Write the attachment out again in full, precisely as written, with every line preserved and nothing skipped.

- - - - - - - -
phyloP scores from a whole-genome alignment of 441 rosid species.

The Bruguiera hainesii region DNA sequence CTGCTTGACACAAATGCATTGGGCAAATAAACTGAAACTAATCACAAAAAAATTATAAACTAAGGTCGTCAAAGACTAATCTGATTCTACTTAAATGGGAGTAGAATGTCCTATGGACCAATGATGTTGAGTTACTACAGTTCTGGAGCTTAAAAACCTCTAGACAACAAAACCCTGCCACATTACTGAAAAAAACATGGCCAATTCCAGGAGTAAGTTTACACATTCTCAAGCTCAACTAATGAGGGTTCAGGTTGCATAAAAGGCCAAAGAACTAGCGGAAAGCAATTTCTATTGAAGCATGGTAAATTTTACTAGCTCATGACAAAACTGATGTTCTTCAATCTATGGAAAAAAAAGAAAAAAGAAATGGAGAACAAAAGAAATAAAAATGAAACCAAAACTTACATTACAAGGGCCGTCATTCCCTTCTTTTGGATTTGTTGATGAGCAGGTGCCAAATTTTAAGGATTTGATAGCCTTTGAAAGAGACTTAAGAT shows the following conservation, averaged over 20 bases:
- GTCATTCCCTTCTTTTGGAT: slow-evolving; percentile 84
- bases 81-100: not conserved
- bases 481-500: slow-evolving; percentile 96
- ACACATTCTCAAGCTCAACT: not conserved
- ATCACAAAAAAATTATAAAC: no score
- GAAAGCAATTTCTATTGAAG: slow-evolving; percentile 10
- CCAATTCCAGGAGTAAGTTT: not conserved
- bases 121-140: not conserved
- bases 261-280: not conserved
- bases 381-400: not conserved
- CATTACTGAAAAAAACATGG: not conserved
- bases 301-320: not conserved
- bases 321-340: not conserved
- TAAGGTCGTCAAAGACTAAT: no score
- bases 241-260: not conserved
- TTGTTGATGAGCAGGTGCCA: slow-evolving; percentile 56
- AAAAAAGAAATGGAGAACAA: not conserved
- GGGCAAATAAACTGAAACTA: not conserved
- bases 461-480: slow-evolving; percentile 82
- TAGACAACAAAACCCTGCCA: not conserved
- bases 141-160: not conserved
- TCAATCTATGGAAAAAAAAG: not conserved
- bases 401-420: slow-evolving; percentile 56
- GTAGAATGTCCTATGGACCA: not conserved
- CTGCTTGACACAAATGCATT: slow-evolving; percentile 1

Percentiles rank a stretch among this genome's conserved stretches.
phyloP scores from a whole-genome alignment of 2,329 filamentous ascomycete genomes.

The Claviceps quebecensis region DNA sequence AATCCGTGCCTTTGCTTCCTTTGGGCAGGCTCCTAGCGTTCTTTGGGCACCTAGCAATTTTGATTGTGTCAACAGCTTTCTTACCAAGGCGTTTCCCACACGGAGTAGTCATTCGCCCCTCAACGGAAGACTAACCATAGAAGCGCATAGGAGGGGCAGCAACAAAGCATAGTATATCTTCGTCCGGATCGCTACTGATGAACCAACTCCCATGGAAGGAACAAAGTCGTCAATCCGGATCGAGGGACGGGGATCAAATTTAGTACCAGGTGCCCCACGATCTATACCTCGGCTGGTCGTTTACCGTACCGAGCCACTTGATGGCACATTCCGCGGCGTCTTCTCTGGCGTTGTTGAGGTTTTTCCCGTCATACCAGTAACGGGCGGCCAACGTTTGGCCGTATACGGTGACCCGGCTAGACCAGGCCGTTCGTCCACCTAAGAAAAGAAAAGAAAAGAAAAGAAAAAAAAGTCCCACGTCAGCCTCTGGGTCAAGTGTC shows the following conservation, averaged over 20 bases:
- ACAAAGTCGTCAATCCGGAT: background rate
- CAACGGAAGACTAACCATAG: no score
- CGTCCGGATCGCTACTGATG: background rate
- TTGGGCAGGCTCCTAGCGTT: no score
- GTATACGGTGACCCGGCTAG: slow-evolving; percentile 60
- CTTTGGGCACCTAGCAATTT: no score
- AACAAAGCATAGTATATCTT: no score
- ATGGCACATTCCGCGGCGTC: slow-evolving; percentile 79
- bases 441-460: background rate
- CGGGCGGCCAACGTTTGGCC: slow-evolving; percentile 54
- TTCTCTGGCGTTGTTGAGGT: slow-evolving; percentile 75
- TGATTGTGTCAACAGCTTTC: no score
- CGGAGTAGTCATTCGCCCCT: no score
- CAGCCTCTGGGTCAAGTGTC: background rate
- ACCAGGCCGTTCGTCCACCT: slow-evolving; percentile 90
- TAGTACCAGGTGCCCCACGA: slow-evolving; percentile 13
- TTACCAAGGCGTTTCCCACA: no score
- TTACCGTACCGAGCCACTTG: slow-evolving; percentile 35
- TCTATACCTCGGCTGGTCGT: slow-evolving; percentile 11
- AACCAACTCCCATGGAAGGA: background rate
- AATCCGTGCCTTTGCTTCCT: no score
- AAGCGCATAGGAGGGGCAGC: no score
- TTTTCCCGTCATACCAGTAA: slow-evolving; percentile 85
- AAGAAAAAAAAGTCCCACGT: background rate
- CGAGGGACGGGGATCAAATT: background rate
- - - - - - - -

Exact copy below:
phyloP scores from a whole-genome alignment of 441 rosid species.

The Bruguiera hainesii region DNA sequence CTGCTTGACACAAATGCATTGGGCAAATAAACTGAAACTAATCACAAAAAAATTATAAACTAAGGTCGTCAAAGACTAATCTGATTCTACTTAAATGGGAGTAGAATGTCCTATGGACCAATGATGTTGAGTTACTACAGTTCTGGAGCTTAAAAACCTCTAGACAACAAAACCCTGCCACATTACTGAAAAAAACATGGCCAATTCCAGGAGTAAGTTTACACATTCTCAAGCTCAACTAATGAGGGTTCAGGTTGCATAAAAGGCCAAAGAACTAGCGGAAAGCAATTTCTATTGAAGCATGGTAAATTTTACTAGCTCATGACAAAACTGATGTTCTTCAATCTATGGAAAAAAAAGAAAAAAGAAATGGAGAACAAAAGAAATAAAAATGAAACCAAAACTTACATTACAAGGGCCGTCATTCCCTTCTTTTGGATTTGTTGATGAGCAGGTGCCAAATTTTAAGGATTTGATAGCCTTTGAAAGAGACTTAAGAT shows the following conservation, averaged over 20 bases:
- GTCATTCCCTTCTTTTGGAT: slow-evolving; percentile 84
- bases 81-100: not conserved
- bases 481-500: slow-evolving; percentile 96
- ACACATTCTCAAGCTCAACT: not conserved
- ATCACAAAAAAATTATAAAC: no score
- GAAAGCAATTTCTATTGAAG: slow-evolving; percentile 10
- CCAATTCCAGGAGTAAGTTT: not conserved
- bases 121-140: not conserved
- bases 261-280: not conserved
- bases 381-400: not conserved
- CATTACTGAAAAAAACATGG: not conserved
- bases 301-320: not conserved
- bases 321-340: not conserved
- TAAGGTCGTCAAAGACTAAT: no score
- bases 241-260: not conserved
- TTGTTGATGAGCAGGTGCCA: slow-evolving; percentile 56
- AAAAAAGAAATGGAGAACAA: not conserved
- GGGCAAATAAACTGAAACTA: not conserved
- bases 461-480: slow-evolving; percentile 82
- TAGACAACAAAACCCTGCCA: not conserved
- bases 141-160: not conserved
- TCAATCTATGGAAAAAAAAG: not conserved
- bases 401-420: slow-evolving; percentile 56
- GTAGAATGTCCTATGGACCA: not conserved
- CTGCTTGACACAAATGCATT: slow-evolving; percentile 1

Percentiles rank a stretch among this genome's conserved stretches.
phyloP scores from a whole-genome alignment of 2,329 filamentous ascomycete genomes.

The Claviceps quebecensis region DNA sequence AATCCGTGCCTTTGCTTCCTTTGGGCAGGCTCCTAGCGTTCTTTGGGCACCTAGCAATTTTGATTGTGTCAACAGCTTTCTTACCAAGGCGTTTCCCACACGGAGTAGTCATTCGCCCCTCAACGGAAGACTAACCATAGAAGCGCATAGGAGGGGCAGCAACAAAGCATAGTATATCTTCGTCCGGATCGCTACTGATGAACCAACTCCCATGGAAGGAACAAAGTCGTCAATCCGGATCGAGGGACGGGGATCAAATTTAGTACCAGGTGCCCCACGATCTATACCTCGGCTGGTCGTTTACCGTACCGAGCCACTTGATGGCACATTCCGCGGCGTCTTCTCTGGCGTTGTTGAGGTTTTTCCCGTCATACCAGTAACGGGCGGCCAACGTTTGGCCGTATACGGTGACCCGGCTAGACCAGGCCGTTCGTCCACCTAAGAAAAGAAAAGAAAAGAAAAGAAAAAAAAGTCCCACGTCAGCCTCTGGGTCAAGTGTC shows the following conservation, averaged over 20 bases:
- ACAAAGTCGTCAATCCGGAT: background rate
- CAACGGAAGACTAACCATAG: no score
- CGTCCGGATCGCTACTGATG: background rate
- TTGGGCAGGCTCCTAGCGTT: no score
- GTATACGGTGACCCGGCTAG: slow-evolving; percentile 60
- CTTTGGGCACCTAGCAATTT: no score
- AACAAAGCATAGTATATCTT: no score
- ATGGCACATTCCGCGGCGTC: slow-evolving; percentile 79
- bases 441-460: background rate
- CGGGCGGCCAACGTTTGGCC: slow-evolving; percentile 54
- TTCTCTGGCGTTGTTGAGGT: slow-evolving; percentile 75
- TGATTGTGTCAACAGCTTTC: no score
- CGGAGTAGTCATTCGCCCCT: no score
- CAGCCTCTGGGTCAAGTGTC: background rate
- ACCAGGCCGTTCGTCCACCT: slow-evolving; percentile 90
- TAGTACCAGGTGCCCCACGA: slow-evolving; percentile 13
- TTACCAAGGCGTTTCCCACA: no score
- TTACCGTACCGAGCCACTTG: slow-evolving; percentile 35
- TCTATACCTCGGCTGGTCGT: slow-evolving; percentile 11
- AACCAACTCCCATGGAAGGA: background rate
- AATCCGTGCCTTTGCTTCCT: no score
- AAGCGCATAGGAGGGGCAGC: no score
- TTTTCCCGTCATACCAGTAA: slow-evolving; percentile 85
- AAGAAAAAAAAGTCCCACGT: background rate
- CGAGGGACGGGGATCAAATT: background rate